They also sound like a band called The Network, whose album, Money Money 2020 came out on Adeline Records, owned by Billie Joe Armstrong of Green Day.



I'm not really into feeding into the blog world's rumor mill, but I feel like I'd lose my Blog Union Card if I didn't talk about this most awesome of rumors.

Paste Magazine - one of the better U.S. music/culture mags - is reporting on its website that Bill Berry may be rejoining R.E.M. for a tour.

I'll let the cynics come up with mean-spirited theories about why this would happen. But Bill leaving R.E.M. was one of the most amicable splits in rock and roll history. He just wanted to get off of the bandwagon. The fact that he had a potentially life threatening brain aneurysm on his last tour with the band probably contributed to his decision to move on with his life. I don't imagine that he'd be doing this for the money, I think he just wants to play those awesome songs again. Here's hoping that the rumors are true.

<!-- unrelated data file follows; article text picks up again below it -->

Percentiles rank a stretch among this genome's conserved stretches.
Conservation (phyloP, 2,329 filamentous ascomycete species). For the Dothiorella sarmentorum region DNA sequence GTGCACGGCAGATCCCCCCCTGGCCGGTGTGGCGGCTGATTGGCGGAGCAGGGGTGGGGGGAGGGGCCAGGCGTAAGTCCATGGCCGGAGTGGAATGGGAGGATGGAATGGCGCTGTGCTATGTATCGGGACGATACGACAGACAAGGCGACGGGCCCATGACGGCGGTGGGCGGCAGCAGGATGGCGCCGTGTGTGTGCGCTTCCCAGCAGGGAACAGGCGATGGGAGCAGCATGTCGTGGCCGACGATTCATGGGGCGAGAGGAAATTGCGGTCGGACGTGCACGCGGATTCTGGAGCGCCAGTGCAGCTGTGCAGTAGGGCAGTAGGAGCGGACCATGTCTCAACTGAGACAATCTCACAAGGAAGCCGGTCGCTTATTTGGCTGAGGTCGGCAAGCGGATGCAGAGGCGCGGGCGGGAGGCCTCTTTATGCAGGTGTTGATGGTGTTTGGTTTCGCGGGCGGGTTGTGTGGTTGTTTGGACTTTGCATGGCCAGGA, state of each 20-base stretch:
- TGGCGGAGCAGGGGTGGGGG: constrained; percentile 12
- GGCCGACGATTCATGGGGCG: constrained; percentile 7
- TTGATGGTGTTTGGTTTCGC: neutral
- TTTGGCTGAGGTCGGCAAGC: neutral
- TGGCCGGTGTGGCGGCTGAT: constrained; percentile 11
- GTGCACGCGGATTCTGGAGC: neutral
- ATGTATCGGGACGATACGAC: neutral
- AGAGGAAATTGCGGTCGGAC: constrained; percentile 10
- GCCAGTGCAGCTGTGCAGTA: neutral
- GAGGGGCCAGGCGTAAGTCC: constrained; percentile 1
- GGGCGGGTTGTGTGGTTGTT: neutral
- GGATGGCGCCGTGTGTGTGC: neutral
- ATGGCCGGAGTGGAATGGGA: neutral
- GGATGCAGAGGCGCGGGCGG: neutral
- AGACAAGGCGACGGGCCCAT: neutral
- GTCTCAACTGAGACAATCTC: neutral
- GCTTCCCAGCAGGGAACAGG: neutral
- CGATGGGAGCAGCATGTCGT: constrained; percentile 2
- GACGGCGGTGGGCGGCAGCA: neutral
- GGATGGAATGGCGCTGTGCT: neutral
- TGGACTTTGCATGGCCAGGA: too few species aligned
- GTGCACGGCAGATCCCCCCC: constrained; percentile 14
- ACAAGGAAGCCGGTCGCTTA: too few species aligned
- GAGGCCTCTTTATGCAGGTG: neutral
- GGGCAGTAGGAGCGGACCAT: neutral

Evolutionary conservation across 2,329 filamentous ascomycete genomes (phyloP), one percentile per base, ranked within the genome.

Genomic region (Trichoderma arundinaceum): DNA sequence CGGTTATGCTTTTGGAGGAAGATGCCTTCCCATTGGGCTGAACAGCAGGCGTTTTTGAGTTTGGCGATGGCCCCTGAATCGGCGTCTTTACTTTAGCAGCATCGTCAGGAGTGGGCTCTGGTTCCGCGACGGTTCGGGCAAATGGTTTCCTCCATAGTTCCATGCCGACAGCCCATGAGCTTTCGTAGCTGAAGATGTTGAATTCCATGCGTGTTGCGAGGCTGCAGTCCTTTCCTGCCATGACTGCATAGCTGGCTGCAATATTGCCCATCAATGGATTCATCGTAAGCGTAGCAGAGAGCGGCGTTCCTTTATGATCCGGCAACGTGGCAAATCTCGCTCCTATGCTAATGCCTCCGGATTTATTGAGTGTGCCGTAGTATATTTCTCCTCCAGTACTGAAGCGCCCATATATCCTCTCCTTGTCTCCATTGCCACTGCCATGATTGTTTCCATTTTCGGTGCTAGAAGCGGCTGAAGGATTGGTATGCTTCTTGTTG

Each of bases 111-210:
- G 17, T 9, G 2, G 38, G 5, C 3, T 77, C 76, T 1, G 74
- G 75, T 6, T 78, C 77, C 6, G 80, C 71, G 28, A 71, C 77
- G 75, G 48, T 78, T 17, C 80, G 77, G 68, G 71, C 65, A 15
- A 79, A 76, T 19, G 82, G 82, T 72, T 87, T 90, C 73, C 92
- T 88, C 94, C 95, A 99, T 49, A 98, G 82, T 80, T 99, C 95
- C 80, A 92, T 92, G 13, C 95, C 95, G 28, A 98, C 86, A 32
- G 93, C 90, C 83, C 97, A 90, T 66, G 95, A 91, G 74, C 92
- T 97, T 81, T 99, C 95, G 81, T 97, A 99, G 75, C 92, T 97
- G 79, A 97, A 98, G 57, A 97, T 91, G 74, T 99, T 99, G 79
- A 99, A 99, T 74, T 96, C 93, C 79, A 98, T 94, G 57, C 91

Wednesday, December 19, 2007


The White Stripes’ “You Don’t Know What Love Is (You Just Do As You’re Told)” is surely one of the best songs of the year. I can’t believe it’s not on the ballot for Little Steven’s “Coolest Song In The World This Year”! To be fair, “Icky Thump” and “Conquest” are on the ballot.

And speaking of “Conquest,” The Stripes have just released a Conquest EP, with a bunch of new songs, two of which are collaborations with Beck: “It’s My Fault For Being Famous” and “Cash Grab Complications On The Matter.” There’s also another new song, “Honey, We Can’t Afford To Look This Cheap,” plus a new version of “Conquest.”

I’ve heard that The White Stripes may never tour again – my guess would be that Meg White doesn’t like being on the road. That would be a shame, but as long as they put out music this good, that’s cool. (And as long as Jack still tours with The Raconteurs).